Asthma can develop when you are middle-aged or older.
This is true for a substantial number of people, and is known as ‘adult onset asthma’.
The majority of asthma cases occur during childhood. But it can be difficult to know if you've developed adult onset asthma, not having experienced the condition. You'll need to recognise the signs and symptoms.
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Adult onset asthma shares the usual symptoms of asthma. These include:
These symptoms in older adults can resemble other illnesses. Conditions with similar symptoms to asthma include emphysema, chronic bronchitis, and certain forms of heart disease.
If you experience these symptoms, it's important to pay attention to them and get a professional diagnosis.
To correctly diagnose your condition, your doctor would consider your symptoms, conduct a physical exam, and may test you for allergies and perform lung function tests.
The reason is still unclear as to why some people develop asthma at an early age, while others develop the condition when they are much older.
In some cases, adult onset asthma is a recurrence of a mild childhood illness. Some people may have had asthma as a child but did not know because it was so mild, or it may have been misdiagnosed as another illness, such as bronchitis.
Other times, people may have had asthma as a child but at some point, it disappeared. These people who experienced asthma in childhood, can witness the condition returning later in life.
There are many cases in which adults, who have never had asthma, develop the condition.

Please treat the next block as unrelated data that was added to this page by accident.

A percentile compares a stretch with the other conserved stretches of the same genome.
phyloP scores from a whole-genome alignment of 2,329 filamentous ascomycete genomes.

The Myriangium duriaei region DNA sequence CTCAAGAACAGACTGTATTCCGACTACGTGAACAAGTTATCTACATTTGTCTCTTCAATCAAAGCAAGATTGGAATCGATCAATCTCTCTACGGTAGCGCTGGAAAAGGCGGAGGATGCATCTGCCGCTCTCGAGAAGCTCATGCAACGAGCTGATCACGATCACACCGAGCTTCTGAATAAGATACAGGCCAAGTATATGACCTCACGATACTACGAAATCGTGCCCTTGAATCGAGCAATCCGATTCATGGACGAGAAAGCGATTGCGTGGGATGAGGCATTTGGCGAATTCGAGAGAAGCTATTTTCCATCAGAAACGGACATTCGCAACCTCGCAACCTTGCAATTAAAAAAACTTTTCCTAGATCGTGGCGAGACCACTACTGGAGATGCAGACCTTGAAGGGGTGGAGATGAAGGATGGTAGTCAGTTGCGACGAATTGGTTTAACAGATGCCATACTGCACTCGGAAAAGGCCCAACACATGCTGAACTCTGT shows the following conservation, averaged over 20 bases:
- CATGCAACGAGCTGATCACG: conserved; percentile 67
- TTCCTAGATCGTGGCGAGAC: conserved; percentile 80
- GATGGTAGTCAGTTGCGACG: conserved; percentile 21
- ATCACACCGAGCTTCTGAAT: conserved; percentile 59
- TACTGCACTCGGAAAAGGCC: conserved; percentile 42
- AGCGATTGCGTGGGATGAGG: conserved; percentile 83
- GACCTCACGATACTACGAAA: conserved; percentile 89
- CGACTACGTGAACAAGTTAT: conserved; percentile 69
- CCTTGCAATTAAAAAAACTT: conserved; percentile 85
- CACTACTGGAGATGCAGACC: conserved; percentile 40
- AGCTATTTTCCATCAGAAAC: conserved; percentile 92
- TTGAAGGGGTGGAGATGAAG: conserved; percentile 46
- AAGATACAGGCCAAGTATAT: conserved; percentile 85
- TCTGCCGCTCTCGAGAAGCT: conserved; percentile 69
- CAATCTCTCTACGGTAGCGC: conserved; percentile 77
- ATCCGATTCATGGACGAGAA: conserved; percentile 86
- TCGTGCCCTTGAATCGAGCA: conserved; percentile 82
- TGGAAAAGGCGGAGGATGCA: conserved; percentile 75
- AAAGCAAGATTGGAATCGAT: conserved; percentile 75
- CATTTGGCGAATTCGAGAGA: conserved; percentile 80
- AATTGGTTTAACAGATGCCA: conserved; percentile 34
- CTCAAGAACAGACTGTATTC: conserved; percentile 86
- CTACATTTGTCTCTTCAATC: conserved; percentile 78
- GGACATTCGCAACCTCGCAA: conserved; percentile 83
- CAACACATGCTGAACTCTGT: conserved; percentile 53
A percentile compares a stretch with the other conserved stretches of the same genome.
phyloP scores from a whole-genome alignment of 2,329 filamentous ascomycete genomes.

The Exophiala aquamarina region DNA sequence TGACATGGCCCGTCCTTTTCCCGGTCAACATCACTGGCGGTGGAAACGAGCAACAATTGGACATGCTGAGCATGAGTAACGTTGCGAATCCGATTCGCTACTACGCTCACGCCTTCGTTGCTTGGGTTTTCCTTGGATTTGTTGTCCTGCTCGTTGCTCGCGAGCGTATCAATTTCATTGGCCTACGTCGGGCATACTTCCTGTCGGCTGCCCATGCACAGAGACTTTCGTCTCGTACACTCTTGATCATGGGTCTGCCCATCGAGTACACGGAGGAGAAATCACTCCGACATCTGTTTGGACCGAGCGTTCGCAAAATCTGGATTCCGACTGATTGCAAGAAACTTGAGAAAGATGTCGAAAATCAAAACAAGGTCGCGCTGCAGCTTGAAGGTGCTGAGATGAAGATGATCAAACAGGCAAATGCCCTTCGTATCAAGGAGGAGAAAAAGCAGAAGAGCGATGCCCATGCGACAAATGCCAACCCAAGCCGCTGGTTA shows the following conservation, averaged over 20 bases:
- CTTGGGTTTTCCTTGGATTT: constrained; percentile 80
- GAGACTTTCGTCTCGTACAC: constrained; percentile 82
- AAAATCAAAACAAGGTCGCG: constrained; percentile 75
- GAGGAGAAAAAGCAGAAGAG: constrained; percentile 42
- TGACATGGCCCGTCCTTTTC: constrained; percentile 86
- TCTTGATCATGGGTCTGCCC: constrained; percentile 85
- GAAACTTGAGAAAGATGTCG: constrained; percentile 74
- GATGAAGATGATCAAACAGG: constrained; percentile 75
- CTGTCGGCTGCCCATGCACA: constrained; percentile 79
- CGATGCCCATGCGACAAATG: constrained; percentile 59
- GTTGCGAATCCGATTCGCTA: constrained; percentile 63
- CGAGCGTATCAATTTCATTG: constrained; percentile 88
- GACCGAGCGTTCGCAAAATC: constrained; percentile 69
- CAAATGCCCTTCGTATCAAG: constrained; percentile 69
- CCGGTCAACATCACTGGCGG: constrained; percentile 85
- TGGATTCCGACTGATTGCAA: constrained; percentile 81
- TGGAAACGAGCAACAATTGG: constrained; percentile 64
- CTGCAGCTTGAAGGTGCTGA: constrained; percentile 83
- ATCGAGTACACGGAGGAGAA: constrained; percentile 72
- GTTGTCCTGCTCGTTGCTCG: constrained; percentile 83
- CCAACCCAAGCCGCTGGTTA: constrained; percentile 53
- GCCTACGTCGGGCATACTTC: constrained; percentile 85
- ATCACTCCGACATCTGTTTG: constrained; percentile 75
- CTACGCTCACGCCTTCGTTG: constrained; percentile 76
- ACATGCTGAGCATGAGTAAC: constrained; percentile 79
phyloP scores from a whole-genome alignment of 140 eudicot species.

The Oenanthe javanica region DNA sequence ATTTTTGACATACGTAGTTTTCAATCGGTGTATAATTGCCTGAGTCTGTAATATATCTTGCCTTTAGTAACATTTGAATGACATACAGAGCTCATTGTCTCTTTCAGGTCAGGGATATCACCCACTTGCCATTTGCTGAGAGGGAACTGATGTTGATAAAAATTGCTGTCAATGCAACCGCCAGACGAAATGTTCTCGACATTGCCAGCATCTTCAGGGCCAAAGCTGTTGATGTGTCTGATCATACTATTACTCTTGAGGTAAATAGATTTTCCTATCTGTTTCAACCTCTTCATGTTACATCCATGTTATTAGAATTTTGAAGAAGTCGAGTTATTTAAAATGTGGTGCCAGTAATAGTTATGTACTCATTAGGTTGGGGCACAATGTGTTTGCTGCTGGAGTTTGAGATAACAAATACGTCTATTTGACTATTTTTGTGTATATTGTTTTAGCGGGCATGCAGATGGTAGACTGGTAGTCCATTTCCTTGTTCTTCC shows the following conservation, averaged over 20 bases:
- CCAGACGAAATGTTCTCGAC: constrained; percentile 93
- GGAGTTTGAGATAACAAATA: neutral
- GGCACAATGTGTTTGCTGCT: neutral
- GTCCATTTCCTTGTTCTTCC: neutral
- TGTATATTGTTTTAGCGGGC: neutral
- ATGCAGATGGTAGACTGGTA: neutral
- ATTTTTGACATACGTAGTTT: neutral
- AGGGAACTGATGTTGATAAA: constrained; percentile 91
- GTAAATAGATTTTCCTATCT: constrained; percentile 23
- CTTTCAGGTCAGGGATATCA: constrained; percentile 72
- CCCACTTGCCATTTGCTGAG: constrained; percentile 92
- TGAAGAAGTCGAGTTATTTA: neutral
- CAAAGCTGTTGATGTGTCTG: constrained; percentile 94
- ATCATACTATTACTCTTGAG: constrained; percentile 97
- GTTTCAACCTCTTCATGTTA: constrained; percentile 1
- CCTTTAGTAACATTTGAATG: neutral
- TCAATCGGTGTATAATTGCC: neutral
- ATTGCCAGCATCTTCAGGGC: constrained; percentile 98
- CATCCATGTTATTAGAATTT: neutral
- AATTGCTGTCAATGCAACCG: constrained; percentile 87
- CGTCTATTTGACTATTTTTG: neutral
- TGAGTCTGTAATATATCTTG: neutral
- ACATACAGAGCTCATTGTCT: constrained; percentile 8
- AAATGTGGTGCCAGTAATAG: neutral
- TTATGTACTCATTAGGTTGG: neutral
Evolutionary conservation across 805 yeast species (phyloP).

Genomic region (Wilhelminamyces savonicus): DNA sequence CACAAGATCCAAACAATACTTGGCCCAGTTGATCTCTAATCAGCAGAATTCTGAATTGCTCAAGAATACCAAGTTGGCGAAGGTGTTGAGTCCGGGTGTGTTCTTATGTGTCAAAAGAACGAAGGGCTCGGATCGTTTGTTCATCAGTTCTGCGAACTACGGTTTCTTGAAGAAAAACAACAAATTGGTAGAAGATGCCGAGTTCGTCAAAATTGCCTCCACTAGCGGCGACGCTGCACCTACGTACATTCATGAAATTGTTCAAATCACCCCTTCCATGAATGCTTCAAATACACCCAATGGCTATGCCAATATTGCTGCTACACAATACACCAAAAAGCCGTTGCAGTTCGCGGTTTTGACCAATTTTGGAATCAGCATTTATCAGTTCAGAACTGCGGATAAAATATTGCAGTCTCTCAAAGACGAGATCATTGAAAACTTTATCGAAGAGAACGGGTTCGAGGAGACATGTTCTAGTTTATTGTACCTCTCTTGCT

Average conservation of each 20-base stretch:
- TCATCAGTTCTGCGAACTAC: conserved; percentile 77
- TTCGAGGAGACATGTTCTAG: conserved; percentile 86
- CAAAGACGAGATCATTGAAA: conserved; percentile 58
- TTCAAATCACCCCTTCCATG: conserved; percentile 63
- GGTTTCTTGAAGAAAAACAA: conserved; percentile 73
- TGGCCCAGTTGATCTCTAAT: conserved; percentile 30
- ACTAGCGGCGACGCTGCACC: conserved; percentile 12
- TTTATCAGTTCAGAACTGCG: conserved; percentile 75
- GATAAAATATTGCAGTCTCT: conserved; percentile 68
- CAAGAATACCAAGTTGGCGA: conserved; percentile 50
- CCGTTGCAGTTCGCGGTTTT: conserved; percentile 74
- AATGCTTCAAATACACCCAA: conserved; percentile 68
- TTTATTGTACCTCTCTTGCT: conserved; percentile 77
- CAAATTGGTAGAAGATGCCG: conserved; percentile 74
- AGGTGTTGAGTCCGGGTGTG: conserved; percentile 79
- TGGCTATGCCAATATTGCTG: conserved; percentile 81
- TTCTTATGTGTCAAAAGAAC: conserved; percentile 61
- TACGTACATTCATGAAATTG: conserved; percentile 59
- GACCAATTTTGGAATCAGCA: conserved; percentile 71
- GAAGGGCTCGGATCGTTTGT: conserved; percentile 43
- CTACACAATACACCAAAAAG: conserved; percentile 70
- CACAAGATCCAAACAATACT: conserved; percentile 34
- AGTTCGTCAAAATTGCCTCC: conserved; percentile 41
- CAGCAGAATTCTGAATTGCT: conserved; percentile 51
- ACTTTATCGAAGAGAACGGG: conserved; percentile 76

As previously mentioned, mistaking the symptoms for an infection or another illness is common. Despite any perplexing reasons and possibly conflicting symptoms, however, understanding the triggers is can be incredibly helpful.
Factors that bring on asthmas symptoms are known as triggers. Anyone who has the condition should learn what triggers their asthma, so the trigger can be avoided or at least, minimised.
The most common asthma triggers in both adults and children include:
People who are most likely to develop asthma include:
Asthma is not usually a big problem for asthmatics who manage their condition well.
Adult onset asthma – in contrast to childhood asthma – is more likely to be persistent and permanent, rather than intermittent.
As an adult onset asthmatic, it's important to learn to effectively manage your condition so you can lead a normal, healthy life.
Discussions with your doctor will produce some helpful options. An asthma management plan can be devised to suit your particular case. Your doctor would most likely prescribe preventative medications for you.
As well as taking prescribed medications, you can reduce the risk of an asthma attack, as mentioned above, by avoiding your triggers.
For more information about asthma, please see our ‘What is Asthma’ article.